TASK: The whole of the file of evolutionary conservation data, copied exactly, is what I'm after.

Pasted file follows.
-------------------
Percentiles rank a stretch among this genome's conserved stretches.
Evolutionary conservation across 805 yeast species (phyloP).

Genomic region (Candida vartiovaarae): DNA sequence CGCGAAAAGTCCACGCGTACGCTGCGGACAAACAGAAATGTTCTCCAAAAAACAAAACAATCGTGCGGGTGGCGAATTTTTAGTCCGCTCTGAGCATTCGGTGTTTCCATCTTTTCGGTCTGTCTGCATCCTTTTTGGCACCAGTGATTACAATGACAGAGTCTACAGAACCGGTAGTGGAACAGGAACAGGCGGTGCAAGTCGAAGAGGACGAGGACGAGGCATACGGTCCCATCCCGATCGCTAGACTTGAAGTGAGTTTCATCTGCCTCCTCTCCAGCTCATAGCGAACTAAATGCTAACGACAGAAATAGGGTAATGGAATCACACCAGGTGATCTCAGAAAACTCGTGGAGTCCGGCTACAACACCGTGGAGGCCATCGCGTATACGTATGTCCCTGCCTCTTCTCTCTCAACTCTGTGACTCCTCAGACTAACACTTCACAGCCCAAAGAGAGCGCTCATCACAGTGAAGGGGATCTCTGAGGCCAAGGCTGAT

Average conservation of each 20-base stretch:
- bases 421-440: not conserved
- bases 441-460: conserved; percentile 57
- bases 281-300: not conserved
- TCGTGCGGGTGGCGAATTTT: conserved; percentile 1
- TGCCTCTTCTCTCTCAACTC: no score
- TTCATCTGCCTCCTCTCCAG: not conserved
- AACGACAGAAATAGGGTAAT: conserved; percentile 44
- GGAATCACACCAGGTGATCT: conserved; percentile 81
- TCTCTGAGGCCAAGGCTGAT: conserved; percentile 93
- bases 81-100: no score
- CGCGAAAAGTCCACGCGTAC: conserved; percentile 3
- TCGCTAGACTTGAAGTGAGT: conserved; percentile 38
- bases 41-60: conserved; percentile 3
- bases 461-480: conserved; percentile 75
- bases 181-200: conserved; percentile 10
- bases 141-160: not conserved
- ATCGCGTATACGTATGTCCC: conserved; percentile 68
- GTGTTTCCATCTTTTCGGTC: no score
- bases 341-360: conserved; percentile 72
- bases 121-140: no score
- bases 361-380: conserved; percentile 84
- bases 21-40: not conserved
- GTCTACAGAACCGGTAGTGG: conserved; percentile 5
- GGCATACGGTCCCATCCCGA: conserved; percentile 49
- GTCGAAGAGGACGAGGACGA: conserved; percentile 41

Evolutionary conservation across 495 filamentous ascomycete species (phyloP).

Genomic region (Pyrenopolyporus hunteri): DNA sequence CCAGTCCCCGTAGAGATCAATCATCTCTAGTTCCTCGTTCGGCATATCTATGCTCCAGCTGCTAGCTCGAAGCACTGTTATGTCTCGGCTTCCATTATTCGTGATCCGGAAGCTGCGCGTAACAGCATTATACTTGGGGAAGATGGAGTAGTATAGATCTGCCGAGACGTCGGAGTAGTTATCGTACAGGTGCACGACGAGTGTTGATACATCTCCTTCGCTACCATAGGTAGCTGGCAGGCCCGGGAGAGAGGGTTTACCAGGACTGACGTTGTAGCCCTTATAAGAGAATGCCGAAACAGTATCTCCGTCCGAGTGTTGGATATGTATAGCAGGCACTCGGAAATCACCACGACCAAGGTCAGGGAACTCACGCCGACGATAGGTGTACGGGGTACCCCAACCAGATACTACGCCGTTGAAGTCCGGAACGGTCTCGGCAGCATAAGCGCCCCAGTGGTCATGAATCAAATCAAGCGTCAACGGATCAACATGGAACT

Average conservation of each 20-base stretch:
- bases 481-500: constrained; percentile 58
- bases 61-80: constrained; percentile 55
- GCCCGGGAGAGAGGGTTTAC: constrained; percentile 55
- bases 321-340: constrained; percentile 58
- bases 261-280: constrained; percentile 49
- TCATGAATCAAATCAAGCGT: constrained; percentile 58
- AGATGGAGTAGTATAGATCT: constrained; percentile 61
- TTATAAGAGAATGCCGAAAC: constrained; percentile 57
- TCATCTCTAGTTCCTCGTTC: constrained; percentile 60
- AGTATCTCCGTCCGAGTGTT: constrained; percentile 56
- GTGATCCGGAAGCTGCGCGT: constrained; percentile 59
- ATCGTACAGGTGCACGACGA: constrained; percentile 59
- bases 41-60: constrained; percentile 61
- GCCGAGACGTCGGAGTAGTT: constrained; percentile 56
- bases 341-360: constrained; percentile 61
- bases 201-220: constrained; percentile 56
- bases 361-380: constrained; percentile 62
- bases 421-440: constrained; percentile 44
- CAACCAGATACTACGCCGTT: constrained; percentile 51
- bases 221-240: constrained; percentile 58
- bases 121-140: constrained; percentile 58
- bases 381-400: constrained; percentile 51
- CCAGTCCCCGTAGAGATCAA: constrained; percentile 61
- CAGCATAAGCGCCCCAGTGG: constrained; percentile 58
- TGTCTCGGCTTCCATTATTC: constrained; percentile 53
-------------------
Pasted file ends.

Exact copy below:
Percentiles rank a stretch among this genome's conserved stretches.
Evolutionary conservation across 805 yeast species (phyloP).

Genomic region (Candida vartiovaarae): DNA sequence CGCGAAAAGTCCACGCGTACGCTGCGGACAAACAGAAATGTTCTCCAAAAAACAAAACAATCGTGCGGGTGGCGAATTTTTAGTCCGCTCTGAGCATTCGGTGTTTCCATCTTTTCGGTCTGTCTGCATCCTTTTTGGCACCAGTGATTACAATGACAGAGTCTACAGAACCGGTAGTGGAACAGGAACAGGCGGTGCAAGTCGAAGAGGACGAGGACGAGGCATACGGTCCCATCCCGATCGCTAGACTTGAAGTGAGTTTCATCTGCCTCCTCTCCAGCTCATAGCGAACTAAATGCTAACGACAGAAATAGGGTAATGGAATCACACCAGGTGATCTCAGAAAACTCGTGGAGTCCGGCTACAACACCGTGGAGGCCATCGCGTATACGTATGTCCCTGCCTCTTCTCTCTCAACTCTGTGACTCCTCAGACTAACACTTCACAGCCCAAAGAGAGCGCTCATCACAGTGAAGGGGATCTCTGAGGCCAAGGCTGAT

Average conservation of each 20-base stretch:
- bases 421-440: not conserved
- bases 441-460: conserved; percentile 57
- bases 281-300: not conserved
- TCGTGCGGGTGGCGAATTTT: conserved; percentile 1
- TGCCTCTTCTCTCTCAACTC: no score
- TTCATCTGCCTCCTCTCCAG: not conserved
- AACGACAGAAATAGGGTAAT: conserved; percentile 44
- GGAATCACACCAGGTGATCT: conserved; percentile 81
- TCTCTGAGGCCAAGGCTGAT: conserved; percentile 93
- bases 81-100: no score
- CGCGAAAAGTCCACGCGTAC: conserved; percentile 3
- TCGCTAGACTTGAAGTGAGT: conserved; percentile 38
- bases 41-60: conserved; percentile 3
- bases 461-480: conserved; percentile 75
- bases 181-200: conserved; percentile 10
- bases 141-160: not conserved
- ATCGCGTATACGTATGTCCC: conserved; percentile 68
- GTGTTTCCATCTTTTCGGTC: no score
- bases 341-360: conserved; percentile 72
- bases 121-140: no score
- bases 361-380: conserved; percentile 84
- bases 21-40: not conserved
- GTCTACAGAACCGGTAGTGG: conserved; percentile 5
- GGCATACGGTCCCATCCCGA: conserved; percentile 49
- GTCGAAGAGGACGAGGACGA: conserved; percentile 41

Evolutionary conservation across 495 filamentous ascomycete species (phyloP).

Genomic region (Pyrenopolyporus hunteri): DNA sequence CCAGTCCCCGTAGAGATCAATCATCTCTAGTTCCTCGTTCGGCATATCTATGCTCCAGCTGCTAGCTCGAAGCACTGTTATGTCTCGGCTTCCATTATTCGTGATCCGGAAGCTGCGCGTAACAGCATTATACTTGGGGAAGATGGAGTAGTATAGATCTGCCGAGACGTCGGAGTAGTTATCGTACAGGTGCACGACGAGTGTTGATACATCTCCTTCGCTACCATAGGTAGCTGGCAGGCCCGGGAGAGAGGGTTTACCAGGACTGACGTTGTAGCCCTTATAAGAGAATGCCGAAACAGTATCTCCGTCCGAGTGTTGGATATGTATAGCAGGCACTCGGAAATCACCACGACCAAGGTCAGGGAACTCACGCCGACGATAGGTGTACGGGGTACCCCAACCAGATACTACGCCGTTGAAGTCCGGAACGGTCTCGGCAGCATAAGCGCCCCAGTGGTCATGAATCAAATCAAGCGTCAACGGATCAACATGGAACT

Average conservation of each 20-base stretch:
- bases 481-500: constrained; percentile 58
- bases 61-80: constrained; percentile 55
- GCCCGGGAGAGAGGGTTTAC: constrained; percentile 55
- bases 321-340: constrained; percentile 58
- bases 261-280: constrained; percentile 49
- TCATGAATCAAATCAAGCGT: constrained; percentile 58
- AGATGGAGTAGTATAGATCT: constrained; percentile 61
- TTATAAGAGAATGCCGAAAC: constrained; percentile 57
- TCATCTCTAGTTCCTCGTTC: constrained; percentile 60
- AGTATCTCCGTCCGAGTGTT: constrained; percentile 56
- GTGATCCGGAAGCTGCGCGT: constrained; percentile 59
- ATCGTACAGGTGCACGACGA: constrained; percentile 59
- bases 41-60: constrained; percentile 61
- GCCGAGACGTCGGAGTAGTT: constrained; percentile 56
- bases 341-360: constrained; percentile 61
- bases 201-220: constrained; percentile 56
- bases 361-380: constrained; percentile 62
- bases 421-440: constrained; percentile 44
- CAACCAGATACTACGCCGTT: constrained; percentile 51
- bases 221-240: constrained; percentile 58
- bases 121-140: constrained; percentile 58
- bases 381-400: constrained; percentile 51
- CCAGTCCCCGTAGAGATCAA: constrained; percentile 61
- CAGCATAAGCGCCCCAGTGG: constrained; percentile 58
- TGTCTCGGCTTCCATTATTC: constrained; percentile 53